Recent App Reviews
This application has nearly 300,000 downloads on VersionTracker alone, and many more on other sites, so it certainly must be one of the more widely used for retrieving album art. You control it using the Script menu in iTunes. Simply select one or more songs in iTunes, select Fetch Art from the script menu, and it searches Amazon.com for the album art. As with other add-ons, Fetch Art only works well if the music’s metadata is accurate, so use one of the add-ons mentioned above before you use it.
GimmeSomeTune runs in the background when iTunes is open. It automatically fetches missing cover art and lyrics and adds them to your library of music. You simply start playing a song, and the software does the fetching. You can also have the application display a song’s lyrics in a separate window. If the program can’t find the lyrics, it lets you quickly do a Google search for them.
Similar to TuneUp, SongGenie (above left) creates an acoustic fingerprint of your tracks to identify them and fill in missing or incorrect metadata information. It works with most standard music file formats (MP3, M4P, MP4A, etc.) and gets its metadata information from the MusicIP database. The same company also offers CoverScout (above right), which uses the corrected metadata to find album covers.
The creative use of the iPhone is, I find, stunning. Every day I receive press releases for apps that I just wouldn't expect. Two new apps that illustrate this are Retina and Eye Glasses. Retina ($.99) is for those who are color blind. You simply point the camera at something, such as an item of clothing in a store, and the app will show the item in the camera's preview mode and tell what color it is. Eye Glasses ($2.99) lets you use your iPhone to see tiny text or other hard-to-see details.
With the introduction of the (free) Vonage Mobile app for the iPhone and Vonage Mobile for iPod Touch, the world might have just gotten a lot smaller. I've been using Vonage since August 27 2005, well before the downturn in the economy, primarily because of growing dissatisfaction with traditional landlines service, customizability and cost. For example, prior to the switch to Vonage, my monthly phone bill was constantly betweeen $90 and $150, primarily because of in-state toll calls and my wife calling family in Hungary. It also irked me that call forwa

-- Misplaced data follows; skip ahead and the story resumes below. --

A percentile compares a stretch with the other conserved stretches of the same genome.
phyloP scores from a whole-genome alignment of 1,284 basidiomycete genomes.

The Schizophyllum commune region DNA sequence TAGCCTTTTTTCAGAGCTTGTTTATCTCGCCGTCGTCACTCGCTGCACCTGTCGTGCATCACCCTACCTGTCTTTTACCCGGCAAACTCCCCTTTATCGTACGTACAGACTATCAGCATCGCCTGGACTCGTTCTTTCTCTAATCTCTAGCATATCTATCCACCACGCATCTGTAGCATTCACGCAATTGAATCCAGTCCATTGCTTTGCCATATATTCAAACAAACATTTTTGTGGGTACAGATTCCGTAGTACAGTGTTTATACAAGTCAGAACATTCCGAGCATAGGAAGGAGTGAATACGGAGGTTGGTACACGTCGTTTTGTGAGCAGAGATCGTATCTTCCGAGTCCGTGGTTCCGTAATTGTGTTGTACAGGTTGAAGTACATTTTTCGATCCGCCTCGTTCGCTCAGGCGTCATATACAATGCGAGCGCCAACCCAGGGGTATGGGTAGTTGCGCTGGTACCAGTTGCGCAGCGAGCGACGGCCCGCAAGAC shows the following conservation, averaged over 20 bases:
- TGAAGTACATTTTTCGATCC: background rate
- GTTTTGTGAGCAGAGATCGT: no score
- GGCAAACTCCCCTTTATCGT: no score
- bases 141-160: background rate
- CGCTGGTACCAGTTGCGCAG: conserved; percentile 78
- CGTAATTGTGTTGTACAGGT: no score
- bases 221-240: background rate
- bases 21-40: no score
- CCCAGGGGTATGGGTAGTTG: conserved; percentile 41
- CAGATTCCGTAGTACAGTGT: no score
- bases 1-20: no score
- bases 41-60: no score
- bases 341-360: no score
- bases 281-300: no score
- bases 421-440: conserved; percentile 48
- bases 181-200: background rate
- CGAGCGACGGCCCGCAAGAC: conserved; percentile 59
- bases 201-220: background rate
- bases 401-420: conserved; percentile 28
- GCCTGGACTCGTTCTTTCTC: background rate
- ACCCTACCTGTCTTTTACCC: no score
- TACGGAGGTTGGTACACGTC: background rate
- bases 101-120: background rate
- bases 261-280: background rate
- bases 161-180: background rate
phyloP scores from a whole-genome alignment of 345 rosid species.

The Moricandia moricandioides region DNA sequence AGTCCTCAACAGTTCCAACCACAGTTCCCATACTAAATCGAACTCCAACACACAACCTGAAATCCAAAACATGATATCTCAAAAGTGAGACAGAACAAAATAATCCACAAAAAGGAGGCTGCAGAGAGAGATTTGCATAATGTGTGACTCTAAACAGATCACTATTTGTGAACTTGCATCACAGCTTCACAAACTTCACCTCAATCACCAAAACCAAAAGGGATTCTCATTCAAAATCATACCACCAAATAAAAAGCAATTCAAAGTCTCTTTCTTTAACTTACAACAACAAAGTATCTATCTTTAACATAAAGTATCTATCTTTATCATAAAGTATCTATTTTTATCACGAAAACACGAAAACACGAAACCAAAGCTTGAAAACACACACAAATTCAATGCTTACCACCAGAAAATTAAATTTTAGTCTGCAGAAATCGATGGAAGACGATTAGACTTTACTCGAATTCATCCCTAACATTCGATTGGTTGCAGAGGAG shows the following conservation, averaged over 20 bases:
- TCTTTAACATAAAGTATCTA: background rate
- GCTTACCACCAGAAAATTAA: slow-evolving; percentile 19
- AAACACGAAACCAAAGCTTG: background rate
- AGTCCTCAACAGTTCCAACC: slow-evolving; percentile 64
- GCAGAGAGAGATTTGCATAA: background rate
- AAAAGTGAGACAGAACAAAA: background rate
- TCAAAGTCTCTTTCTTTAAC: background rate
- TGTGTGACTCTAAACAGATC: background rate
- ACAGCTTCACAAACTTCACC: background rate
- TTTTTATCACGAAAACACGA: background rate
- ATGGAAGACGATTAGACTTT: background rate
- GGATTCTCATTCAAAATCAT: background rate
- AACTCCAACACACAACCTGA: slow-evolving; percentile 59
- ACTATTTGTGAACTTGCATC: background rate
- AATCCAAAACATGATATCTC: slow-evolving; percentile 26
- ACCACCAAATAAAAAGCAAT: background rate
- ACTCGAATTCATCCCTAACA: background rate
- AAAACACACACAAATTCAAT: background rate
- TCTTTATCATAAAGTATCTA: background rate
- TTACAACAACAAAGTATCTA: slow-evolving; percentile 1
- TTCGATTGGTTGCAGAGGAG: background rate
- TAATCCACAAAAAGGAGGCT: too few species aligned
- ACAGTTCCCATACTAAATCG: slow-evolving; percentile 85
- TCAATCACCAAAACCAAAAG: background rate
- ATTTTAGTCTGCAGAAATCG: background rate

Kelen continues to work with his iPhone, his favorite game is EA's (.99) Spore which has led to a number of interesting and exciting creations. For example, Spore inspired his creation of his own monsters, and then back to creating visually interesting and sometimes intense images with his iPhone.
Dragon Portals is a rare breed in a couple of ways. It's a match 3 game, but it's not quite like any that I've played before. That other thing that was a bit odd was that it was one of the few match 3 games that actually grew on me. Normally with match 3 games I either like them or don't, but I actually came around on this one. In the end it even became a mild addiction for me. I'm not sure it's worth the full asking price given all the match 3 games already available on the App Store, but if you love match 3 and are looking for something different you won't find a better place to look than Dragon Portals.
There are also plenty of racing titles in the App Store, but none has generated the buzz of EA’s Need for Speed: Undercover which provides an astonishing list of twenty different cars to race in eight different scenarios (with names like “Highway Battle” and “Cop Takeout”).
Galaxy on Fire is another multi-platform port that excels on the iPhone. A 3D space shooter in the tradition of Elite and Wing Commander, Galaxy on Fire provides more than just a chance to step into the cockpit and blow away a few alien bogies. It offers a great way to scratch both your science fiction and trigger finger itch.
Galaxy On Fire lets you scratch your science fiction and trigger finger itch.